Blackberry picking could soon be illegal under proposed new by-laws designed to protect Bristol’s parks and green spaces.
Bristol City Council has proposed 34 new bylaws for 212 parks and green spaces around the city and one of the new by rules bans people from removing “the whole or any part of any plant, shrub or tree”
Foragers who take people on guided tours around Bristol have called the proposals “draconian” and are urging the public to fight them through the consultation.
The Telegraph reports:
The rule, which is currently part of a public consultation, would also outlaw making daisy chains, picking apples or mushrooms or any other wild fruit.
The authority insists no decision have yet been made, but local foragers have hit out at the new laws.
Andy Hamilton, who runs “Gin Safari” – guided foraging walks – said the new by-laws would be devastating for his business.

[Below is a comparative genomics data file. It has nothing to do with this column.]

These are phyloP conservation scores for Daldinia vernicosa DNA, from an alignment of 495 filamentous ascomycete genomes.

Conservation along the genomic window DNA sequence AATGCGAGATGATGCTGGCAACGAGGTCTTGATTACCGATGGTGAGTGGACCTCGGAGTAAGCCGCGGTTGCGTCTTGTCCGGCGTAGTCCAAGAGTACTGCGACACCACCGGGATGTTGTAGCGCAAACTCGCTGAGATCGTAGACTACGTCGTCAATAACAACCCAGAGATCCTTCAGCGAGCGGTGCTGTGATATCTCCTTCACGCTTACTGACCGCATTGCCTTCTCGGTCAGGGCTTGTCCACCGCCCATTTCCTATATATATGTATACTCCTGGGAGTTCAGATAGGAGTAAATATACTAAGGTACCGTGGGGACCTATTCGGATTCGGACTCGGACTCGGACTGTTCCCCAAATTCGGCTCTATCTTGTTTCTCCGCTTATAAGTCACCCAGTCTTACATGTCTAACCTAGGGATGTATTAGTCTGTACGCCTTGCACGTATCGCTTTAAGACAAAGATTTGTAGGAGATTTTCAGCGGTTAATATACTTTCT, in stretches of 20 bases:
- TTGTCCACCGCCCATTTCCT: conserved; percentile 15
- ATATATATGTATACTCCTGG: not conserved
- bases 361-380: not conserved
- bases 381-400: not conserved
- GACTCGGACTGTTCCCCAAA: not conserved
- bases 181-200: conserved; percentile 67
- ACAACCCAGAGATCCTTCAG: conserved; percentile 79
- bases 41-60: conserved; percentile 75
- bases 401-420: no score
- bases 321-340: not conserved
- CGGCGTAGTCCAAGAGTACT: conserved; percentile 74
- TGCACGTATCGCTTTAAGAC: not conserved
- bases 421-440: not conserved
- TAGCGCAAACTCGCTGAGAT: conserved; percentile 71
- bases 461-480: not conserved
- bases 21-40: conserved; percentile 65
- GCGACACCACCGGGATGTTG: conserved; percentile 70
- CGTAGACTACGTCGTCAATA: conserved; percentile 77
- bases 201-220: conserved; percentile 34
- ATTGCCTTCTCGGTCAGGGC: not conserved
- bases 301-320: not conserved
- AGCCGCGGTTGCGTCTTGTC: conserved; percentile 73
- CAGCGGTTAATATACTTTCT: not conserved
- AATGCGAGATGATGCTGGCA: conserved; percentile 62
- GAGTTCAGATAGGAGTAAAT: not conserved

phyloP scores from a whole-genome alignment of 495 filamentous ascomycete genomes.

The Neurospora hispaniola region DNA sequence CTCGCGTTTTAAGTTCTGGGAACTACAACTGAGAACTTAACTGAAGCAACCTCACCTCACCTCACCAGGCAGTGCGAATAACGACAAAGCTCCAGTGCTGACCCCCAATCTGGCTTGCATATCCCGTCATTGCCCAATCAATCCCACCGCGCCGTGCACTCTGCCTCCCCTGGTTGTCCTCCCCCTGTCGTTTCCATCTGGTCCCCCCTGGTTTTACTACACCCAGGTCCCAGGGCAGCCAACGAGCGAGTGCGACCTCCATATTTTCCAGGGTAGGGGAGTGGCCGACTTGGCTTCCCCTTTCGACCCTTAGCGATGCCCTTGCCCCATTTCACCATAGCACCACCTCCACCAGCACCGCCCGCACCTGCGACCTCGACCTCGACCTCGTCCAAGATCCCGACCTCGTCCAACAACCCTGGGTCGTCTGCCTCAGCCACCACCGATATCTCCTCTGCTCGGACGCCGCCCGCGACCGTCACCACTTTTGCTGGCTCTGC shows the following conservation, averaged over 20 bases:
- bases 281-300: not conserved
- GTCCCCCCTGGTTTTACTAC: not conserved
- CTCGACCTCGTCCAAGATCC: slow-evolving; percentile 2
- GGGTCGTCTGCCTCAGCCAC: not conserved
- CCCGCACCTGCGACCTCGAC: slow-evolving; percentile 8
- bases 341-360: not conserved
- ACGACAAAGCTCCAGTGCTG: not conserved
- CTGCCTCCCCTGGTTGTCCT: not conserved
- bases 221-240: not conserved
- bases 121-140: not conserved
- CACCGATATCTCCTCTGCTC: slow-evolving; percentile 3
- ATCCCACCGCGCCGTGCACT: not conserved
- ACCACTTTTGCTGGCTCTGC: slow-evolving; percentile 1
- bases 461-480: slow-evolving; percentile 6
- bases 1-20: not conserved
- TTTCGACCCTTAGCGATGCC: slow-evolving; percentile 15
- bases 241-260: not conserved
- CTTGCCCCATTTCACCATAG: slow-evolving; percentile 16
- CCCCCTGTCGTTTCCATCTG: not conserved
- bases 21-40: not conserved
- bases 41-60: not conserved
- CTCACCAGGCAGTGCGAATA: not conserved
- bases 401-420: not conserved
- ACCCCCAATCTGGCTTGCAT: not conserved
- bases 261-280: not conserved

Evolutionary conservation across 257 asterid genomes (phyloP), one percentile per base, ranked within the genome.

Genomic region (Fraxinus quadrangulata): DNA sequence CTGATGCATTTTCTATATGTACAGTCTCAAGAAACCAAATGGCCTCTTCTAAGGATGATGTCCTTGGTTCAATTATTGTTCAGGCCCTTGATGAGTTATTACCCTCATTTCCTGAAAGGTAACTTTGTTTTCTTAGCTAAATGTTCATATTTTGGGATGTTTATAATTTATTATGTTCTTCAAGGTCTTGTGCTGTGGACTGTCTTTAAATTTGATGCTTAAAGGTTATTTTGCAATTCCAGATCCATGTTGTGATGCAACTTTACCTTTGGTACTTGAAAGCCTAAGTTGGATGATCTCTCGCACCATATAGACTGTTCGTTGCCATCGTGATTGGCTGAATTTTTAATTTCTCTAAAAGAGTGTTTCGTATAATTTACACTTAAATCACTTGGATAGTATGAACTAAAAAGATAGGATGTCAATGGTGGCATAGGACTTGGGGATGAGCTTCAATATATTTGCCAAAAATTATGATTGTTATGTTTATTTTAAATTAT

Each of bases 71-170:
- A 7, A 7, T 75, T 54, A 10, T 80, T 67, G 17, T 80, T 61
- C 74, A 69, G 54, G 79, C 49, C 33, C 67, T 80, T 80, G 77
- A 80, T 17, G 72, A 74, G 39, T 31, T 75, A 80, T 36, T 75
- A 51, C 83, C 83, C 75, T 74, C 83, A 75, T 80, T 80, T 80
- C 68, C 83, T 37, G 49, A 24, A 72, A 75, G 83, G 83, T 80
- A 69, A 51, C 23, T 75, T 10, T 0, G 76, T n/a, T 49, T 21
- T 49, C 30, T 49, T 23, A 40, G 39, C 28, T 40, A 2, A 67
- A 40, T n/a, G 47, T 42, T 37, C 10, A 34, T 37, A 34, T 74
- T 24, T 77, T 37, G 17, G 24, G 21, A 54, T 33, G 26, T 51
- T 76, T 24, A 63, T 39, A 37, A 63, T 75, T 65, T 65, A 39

He said: “I can quite understand the whole of ‘any tree’, but this bylaw will make the picking of an apple or a blackberry illegal.
“It seems rather a heavy handed approach to something that I am not aware of being a problem. It basically means I can’t do my job.
“The work I do is a way of engaging people with what they can eat and drink and get them outside.
“This law would put me out of that kind of job, and because Bristol is such a foodie place there are a lot of chefs who are experimenting with this type of stuff too.
“I can get why the council don’t want you to take plants, but it needs to be specific about what you can take. This just seems draconian.”
Chef Anton Petrov, a forager who provides ingredients for Bulrush, a restaurant in Cotham, Bristol, branded the laws “restrictive”.
He added: “It’s narrow minded. We need an active participation in wildlife’s support, not exclusion from it.
“Look, I picked up a dandelion! I’m a criminal now! I’m sorry, but this is outrageous.”
The proposed by-law states: “No person shall without reasonable excuse remove from or displace within the ground any stone, soil or turf or the whole or any part of any plant, shrub or tree.”
It is among dozens of by-laws which are out for consultation until March 20.